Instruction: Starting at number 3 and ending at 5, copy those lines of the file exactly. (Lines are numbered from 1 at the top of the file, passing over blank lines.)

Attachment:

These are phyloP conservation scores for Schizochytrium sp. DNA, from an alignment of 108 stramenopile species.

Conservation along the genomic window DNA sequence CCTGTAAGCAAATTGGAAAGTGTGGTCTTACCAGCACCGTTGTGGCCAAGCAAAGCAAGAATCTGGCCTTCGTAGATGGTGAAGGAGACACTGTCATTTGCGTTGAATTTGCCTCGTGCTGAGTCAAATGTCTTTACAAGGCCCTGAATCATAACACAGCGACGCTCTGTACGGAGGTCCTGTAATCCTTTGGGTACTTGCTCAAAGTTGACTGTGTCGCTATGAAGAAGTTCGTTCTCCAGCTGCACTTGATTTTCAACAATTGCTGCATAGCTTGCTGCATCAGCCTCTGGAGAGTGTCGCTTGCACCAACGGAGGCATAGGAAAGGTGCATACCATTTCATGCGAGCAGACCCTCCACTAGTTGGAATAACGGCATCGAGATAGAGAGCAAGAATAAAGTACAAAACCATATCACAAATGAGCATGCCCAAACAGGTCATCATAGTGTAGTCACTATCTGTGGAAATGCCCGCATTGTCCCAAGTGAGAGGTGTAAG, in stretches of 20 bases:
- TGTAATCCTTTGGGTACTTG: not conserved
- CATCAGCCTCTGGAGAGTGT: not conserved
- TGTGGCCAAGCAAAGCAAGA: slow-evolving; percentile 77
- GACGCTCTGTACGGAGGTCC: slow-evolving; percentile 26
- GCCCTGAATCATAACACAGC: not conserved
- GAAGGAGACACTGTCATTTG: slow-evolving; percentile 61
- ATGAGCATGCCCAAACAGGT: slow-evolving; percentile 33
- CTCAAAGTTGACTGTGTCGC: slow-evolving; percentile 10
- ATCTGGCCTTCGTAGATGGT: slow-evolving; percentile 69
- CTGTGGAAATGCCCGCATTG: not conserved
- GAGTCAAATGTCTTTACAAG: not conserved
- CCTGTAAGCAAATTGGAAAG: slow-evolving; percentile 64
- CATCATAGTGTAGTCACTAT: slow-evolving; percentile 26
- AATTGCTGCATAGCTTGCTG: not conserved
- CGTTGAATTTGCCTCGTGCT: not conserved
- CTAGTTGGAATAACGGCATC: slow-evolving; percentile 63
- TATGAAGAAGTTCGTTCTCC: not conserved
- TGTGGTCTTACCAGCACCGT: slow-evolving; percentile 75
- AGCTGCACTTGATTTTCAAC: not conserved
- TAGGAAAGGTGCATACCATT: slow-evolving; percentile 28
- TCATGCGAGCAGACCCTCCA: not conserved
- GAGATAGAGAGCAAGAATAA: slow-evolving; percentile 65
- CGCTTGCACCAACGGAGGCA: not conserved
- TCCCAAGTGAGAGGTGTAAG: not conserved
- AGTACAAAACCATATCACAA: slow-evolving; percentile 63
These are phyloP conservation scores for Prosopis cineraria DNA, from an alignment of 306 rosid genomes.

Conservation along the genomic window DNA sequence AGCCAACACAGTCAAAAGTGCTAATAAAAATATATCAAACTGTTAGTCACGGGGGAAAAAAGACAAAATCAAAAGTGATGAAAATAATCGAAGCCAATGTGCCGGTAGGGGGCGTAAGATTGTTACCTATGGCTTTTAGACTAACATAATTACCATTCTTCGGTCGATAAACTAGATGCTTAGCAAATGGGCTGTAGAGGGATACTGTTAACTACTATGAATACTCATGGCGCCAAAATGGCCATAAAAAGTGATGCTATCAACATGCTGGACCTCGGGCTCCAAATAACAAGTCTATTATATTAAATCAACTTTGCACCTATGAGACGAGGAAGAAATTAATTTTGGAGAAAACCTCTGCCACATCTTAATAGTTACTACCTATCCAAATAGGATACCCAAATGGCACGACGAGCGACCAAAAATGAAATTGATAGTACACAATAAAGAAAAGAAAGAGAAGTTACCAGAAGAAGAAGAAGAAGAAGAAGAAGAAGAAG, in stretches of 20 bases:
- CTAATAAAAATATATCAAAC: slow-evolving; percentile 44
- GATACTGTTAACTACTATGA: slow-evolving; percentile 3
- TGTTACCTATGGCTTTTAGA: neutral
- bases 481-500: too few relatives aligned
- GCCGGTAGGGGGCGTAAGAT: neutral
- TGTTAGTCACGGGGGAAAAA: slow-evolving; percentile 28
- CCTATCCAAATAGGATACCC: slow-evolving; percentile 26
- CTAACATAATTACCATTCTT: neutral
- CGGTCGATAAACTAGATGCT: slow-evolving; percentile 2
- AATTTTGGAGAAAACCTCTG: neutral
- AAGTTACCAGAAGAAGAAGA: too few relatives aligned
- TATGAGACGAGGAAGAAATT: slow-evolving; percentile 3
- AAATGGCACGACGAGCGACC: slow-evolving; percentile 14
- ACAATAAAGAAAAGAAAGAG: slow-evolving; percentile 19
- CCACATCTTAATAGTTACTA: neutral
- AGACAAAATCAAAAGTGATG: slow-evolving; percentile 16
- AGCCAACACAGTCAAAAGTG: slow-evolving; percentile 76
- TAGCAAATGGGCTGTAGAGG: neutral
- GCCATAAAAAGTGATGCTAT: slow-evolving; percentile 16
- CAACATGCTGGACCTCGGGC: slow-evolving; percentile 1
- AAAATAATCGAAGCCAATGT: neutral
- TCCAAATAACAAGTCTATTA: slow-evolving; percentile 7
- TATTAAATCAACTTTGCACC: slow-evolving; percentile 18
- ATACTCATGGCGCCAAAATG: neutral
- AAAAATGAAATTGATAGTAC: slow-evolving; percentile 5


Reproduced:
- TGTAATCCTTTGGGTACTTG: not conserved
- CATCAGCCTCTGGAGAGTGT: not conserved
- TGTGGCCAAGCAAAGCAAGA: slow-evolving; percentile 77